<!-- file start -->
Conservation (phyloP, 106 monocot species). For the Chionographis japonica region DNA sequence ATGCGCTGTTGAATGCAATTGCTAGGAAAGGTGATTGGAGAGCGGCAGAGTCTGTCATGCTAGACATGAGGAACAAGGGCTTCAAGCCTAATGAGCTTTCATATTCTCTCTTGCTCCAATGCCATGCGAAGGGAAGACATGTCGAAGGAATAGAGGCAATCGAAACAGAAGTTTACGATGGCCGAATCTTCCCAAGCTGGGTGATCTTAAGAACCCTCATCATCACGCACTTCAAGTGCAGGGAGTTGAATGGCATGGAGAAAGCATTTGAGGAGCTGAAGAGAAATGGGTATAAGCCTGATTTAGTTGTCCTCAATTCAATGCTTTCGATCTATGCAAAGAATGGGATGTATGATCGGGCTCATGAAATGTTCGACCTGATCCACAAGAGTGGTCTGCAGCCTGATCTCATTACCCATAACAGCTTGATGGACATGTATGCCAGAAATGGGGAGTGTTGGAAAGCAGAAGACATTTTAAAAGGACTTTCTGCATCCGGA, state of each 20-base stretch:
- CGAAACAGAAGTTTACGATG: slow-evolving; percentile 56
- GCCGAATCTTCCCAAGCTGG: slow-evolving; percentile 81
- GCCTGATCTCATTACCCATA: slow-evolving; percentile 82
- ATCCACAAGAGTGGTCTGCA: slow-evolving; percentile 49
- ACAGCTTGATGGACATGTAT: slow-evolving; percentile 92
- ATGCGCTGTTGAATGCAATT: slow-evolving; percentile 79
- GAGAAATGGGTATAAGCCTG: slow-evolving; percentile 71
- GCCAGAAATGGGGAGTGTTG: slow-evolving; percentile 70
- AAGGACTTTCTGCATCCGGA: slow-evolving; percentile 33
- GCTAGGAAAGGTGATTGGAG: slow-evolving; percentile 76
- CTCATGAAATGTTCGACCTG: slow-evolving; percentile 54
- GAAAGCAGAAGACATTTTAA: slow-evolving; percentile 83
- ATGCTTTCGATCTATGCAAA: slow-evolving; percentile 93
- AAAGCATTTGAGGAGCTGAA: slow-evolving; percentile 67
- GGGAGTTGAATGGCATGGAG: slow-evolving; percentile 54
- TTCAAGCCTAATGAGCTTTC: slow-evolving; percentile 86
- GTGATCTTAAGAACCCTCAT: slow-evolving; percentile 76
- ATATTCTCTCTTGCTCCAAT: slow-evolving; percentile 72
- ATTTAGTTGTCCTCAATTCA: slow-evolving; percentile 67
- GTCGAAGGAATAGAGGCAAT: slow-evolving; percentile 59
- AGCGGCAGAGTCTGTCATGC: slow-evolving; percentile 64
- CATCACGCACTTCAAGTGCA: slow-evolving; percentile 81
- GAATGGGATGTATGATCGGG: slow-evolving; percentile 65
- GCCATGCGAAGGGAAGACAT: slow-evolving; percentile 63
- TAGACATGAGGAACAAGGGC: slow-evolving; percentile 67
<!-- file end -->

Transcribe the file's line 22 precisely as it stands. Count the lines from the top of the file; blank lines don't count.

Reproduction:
- AGCGGCAGAGTCTGTCATGC: slow-evolving; percentile 64